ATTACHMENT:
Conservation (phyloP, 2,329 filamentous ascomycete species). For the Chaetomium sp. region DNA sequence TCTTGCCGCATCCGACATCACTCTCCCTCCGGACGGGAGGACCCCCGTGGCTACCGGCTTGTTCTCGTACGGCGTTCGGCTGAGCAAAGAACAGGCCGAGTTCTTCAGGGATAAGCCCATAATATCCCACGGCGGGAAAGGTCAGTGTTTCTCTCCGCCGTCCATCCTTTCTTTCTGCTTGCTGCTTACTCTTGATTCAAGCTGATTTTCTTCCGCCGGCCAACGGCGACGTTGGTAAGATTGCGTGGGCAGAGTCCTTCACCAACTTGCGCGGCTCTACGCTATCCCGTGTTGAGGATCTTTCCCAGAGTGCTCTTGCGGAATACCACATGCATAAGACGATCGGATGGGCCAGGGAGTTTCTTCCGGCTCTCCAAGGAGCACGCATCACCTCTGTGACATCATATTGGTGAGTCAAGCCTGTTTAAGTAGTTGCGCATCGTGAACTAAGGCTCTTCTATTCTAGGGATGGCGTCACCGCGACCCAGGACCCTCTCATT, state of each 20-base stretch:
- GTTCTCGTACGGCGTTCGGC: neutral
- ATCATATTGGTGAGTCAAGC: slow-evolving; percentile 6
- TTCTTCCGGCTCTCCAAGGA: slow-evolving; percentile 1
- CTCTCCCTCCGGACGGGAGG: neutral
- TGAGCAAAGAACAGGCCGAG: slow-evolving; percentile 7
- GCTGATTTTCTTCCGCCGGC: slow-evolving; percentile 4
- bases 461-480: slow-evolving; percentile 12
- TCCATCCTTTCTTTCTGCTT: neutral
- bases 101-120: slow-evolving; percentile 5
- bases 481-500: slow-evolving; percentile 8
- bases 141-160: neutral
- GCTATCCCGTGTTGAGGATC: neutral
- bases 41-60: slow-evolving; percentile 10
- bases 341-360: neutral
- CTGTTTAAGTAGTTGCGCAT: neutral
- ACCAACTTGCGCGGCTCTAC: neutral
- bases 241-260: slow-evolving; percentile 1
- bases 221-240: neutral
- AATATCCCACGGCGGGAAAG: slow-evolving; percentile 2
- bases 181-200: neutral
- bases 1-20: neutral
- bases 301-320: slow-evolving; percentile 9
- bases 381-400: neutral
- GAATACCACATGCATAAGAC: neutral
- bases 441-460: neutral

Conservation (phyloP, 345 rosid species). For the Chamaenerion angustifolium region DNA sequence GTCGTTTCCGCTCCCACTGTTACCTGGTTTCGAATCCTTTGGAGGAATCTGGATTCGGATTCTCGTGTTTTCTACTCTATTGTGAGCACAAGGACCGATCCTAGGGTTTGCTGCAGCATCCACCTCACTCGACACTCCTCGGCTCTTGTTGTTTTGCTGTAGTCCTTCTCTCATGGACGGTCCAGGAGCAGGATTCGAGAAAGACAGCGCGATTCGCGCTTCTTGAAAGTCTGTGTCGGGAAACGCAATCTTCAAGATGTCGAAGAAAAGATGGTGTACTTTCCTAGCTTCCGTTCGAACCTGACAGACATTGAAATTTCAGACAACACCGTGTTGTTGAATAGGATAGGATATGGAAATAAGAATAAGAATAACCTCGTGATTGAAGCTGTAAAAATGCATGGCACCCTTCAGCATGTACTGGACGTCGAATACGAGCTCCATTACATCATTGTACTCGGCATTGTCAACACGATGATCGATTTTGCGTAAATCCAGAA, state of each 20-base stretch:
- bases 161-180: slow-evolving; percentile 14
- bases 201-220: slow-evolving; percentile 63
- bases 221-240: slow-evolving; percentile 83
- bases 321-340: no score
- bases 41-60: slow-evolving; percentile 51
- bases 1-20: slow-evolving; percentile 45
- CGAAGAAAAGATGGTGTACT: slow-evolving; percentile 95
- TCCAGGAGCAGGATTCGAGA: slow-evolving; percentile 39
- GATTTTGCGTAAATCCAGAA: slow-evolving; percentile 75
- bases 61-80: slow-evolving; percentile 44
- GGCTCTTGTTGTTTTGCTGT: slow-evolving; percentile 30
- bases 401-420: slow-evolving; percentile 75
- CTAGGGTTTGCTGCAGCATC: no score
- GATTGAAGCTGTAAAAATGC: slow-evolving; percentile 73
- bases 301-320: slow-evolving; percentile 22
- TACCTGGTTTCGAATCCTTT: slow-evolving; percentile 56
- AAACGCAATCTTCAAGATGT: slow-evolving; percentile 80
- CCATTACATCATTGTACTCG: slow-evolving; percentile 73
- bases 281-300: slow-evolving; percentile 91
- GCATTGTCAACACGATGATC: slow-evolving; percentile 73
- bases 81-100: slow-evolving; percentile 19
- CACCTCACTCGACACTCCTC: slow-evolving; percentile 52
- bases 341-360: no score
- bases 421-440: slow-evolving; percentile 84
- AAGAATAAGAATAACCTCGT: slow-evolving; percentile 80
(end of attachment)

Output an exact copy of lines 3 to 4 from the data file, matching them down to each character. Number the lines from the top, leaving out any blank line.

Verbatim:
- ATCATATTGGTGAGTCAAGC: slow-evolving; percentile 6
- TTCTTCCGGCTCTCCAAGGA: slow-evolving; percentile 1